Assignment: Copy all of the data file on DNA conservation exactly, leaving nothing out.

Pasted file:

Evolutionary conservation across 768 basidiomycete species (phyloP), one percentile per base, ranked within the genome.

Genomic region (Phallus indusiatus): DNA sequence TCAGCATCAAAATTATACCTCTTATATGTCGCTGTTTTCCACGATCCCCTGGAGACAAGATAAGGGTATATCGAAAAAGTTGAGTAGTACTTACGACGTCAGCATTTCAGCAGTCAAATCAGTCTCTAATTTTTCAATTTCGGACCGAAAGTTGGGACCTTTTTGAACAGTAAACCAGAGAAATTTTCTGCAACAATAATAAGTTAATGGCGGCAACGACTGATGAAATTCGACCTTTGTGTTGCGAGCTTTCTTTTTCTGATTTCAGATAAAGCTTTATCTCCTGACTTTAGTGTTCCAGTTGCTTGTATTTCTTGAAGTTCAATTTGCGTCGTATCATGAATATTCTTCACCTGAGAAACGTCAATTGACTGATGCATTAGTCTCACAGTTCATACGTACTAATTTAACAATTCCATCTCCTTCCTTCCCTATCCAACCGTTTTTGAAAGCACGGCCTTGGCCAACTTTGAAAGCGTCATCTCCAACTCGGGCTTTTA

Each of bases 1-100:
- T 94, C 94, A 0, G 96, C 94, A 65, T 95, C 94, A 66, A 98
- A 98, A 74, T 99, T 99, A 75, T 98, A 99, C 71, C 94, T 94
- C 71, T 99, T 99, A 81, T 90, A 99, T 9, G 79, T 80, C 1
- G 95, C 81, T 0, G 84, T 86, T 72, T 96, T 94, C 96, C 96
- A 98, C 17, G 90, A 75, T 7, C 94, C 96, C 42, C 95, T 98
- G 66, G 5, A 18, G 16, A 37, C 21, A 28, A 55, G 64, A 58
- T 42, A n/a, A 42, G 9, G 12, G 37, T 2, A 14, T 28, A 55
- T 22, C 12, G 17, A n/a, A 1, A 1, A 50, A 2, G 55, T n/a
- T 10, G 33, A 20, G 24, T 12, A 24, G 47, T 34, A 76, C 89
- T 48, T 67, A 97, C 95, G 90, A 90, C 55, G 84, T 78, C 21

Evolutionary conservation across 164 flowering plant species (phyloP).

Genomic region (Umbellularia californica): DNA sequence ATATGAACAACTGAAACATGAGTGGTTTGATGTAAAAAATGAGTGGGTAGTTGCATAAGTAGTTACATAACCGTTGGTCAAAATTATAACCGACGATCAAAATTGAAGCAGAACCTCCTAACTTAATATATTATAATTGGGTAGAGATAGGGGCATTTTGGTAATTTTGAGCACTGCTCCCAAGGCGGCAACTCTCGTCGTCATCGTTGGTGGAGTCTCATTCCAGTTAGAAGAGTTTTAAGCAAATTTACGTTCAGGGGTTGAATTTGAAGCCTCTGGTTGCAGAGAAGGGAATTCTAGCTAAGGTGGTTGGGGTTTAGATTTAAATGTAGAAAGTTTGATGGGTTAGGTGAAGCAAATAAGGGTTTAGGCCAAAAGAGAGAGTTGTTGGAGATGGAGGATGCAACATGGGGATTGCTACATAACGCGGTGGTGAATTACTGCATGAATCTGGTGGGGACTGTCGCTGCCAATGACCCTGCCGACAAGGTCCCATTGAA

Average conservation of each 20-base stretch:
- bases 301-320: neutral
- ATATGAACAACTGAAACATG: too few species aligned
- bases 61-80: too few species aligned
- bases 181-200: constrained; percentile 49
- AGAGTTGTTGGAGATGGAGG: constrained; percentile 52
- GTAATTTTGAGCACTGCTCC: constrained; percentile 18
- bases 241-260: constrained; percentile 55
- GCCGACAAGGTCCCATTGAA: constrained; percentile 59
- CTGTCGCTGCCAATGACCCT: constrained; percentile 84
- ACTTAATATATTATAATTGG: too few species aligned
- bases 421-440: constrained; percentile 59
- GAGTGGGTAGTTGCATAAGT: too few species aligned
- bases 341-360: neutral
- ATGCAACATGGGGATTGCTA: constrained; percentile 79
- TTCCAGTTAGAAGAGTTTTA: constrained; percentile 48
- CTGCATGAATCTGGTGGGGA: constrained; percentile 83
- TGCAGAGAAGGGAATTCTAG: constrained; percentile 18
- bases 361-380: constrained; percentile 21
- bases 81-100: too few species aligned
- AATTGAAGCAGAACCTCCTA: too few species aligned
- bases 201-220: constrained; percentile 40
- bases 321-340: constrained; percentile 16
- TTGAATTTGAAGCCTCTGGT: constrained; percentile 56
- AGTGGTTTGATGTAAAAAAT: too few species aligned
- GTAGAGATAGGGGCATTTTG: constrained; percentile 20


Evolutionary conservation across 768 basidiomycete species (phyloP), one percentile per base, ranked within the genome.

Genomic region (Phallus indusiatus): DNA sequence TCAGCATCAAAATTATACCTCTTATATGTCGCTGTTTTCCACGATCCCCTGGAGACAAGATAAGGGTATATCGAAAAAGTTGAGTAGTACTTACGACGTCAGCATTTCAGCAGTCAAATCAGTCTCTAATTTTTCAATTTCGGACCGAAAGTTGGGACCTTTTTGAACAGTAAACCAGAGAAATTTTCTGCAACAATAATAAGTTAATGGCGGCAACGACTGATGAAATTCGACCTTTGTGTTGCGAGCTTTCTTTTTCTGATTTCAGATAAAGCTTTATCTCCTGACTTTAGTGTTCCAGTTGCTTGTATTTCTTGAAGTTCAATTTGCGTCGTATCATGAATATTCTTCACCTGAGAAACGTCAATTGACTGATGCATTAGTCTCACAGTTCATACGTACTAATTTAACAATTCCATCTCCTTCCTTCCCTATCCAACCGTTTTTGAAAGCACGGCCTTGGCCAACTTTGAAAGCGTCATCTCCAACTCGGGCTTTTA

Each of bases 1-100:
- T 94, C 94, A 0, G 96, C 94, A 65, T 95, C 94, A 66, A 98
- A 98, A 74, T 99, T 99, A 75, T 98, A 99, C 71, C 94, T 94
- C 71, T 99, T 99, A 81, T 90, A 99, T 9, G 79, T 80, C 1
- G 95, C 81, T 0, G 84, T 86, T 72, T 96, T 94, C 96, C 96
- A 98, C 17, G 90, A 75, T 7, C 94, C 96, C 42, C 95, T 98
- G 66, G 5, A 18, G 16, A 37, C 21, A 28, A 55, G 64, A 58
- T 42, A n/a, A 42, G 9, G 12, G 37, T 2, A 14, T 28, A 55
- T 22, C 12, G 17, A n/a, A 1, A 1, A 50, A 2, G 55, T n/a
- T 10, G 33, A 20, G 24, T 12, A 24, G 47, T 34, A 76, C 89
- T 48, T 67, A 97, C 95, G 90, A 90, C 55, G 84, T 78, C 21

Evolutionary conservation across 164 flowering plant species (phyloP).

Genomic region (Umbellularia californica): DNA sequence ATATGAACAACTGAAACATGAGTGGTTTGATGTAAAAAATGAGTGGGTAGTTGCATAAGTAGTTACATAACCGTTGGTCAAAATTATAACCGACGATCAAAATTGAAGCAGAACCTCCTAACTTAATATATTATAATTGGGTAGAGATAGGGGCATTTTGGTAATTTTGAGCACTGCTCCCAAGGCGGCAACTCTCGTCGTCATCGTTGGTGGAGTCTCATTCCAGTTAGAAGAGTTTTAAGCAAATTTACGTTCAGGGGTTGAATTTGAAGCCTCTGGTTGCAGAGAAGGGAATTCTAGCTAAGGTGGTTGGGGTTTAGATTTAAATGTAGAAAGTTTGATGGGTTAGGTGAAGCAAATAAGGGTTTAGGCCAAAAGAGAGAGTTGTTGGAGATGGAGGATGCAACATGGGGATTGCTACATAACGCGGTGGTGAATTACTGCATGAATCTGGTGGGGACTGTCGCTGCCAATGACCCTGCCGACAAGGTCCCATTGAA

Average conservation of each 20-base stretch:
- bases 301-320: neutral
- ATATGAACAACTGAAACATG: too few species aligned
- bases 61-80: too few species aligned
- bases 181-200: constrained; percentile 49
- AGAGTTGTTGGAGATGGAGG: constrained; percentile 52
- GTAATTTTGAGCACTGCTCC: constrained; percentile 18
- bases 241-260: constrained; percentile 55
- GCCGACAAGGTCCCATTGAA: constrained; percentile 59
- CTGTCGCTGCCAATGACCCT: constrained; percentile 84
- ACTTAATATATTATAATTGG: too few species aligned
- bases 421-440: constrained; percentile 59
- GAGTGGGTAGTTGCATAAGT: too few species aligned
- bases 341-360: neutral
- ATGCAACATGGGGATTGCTA: constrained; percentile 79
- TTCCAGTTAGAAGAGTTTTA: constrained; percentile 48
- CTGCATGAATCTGGTGGGGA: constrained; percentile 83
- TGCAGAGAAGGGAATTCTAG: constrained; percentile 18
- bases 361-380: constrained; percentile 21
- bases 81-100: too few species aligned
- AATTGAAGCAGAACCTCCTA: too few species aligned
- bases 201-220: constrained; percentile 40
- bases 321-340: constrained; percentile 16
- TTGAATTTGAAGCCTCTGGT: constrained; percentile 56
- AGTGGTTTGATGTAAAAAAT: too few species aligned
- GTAGAGATAGGGGCATTTTG: constrained; percentile 20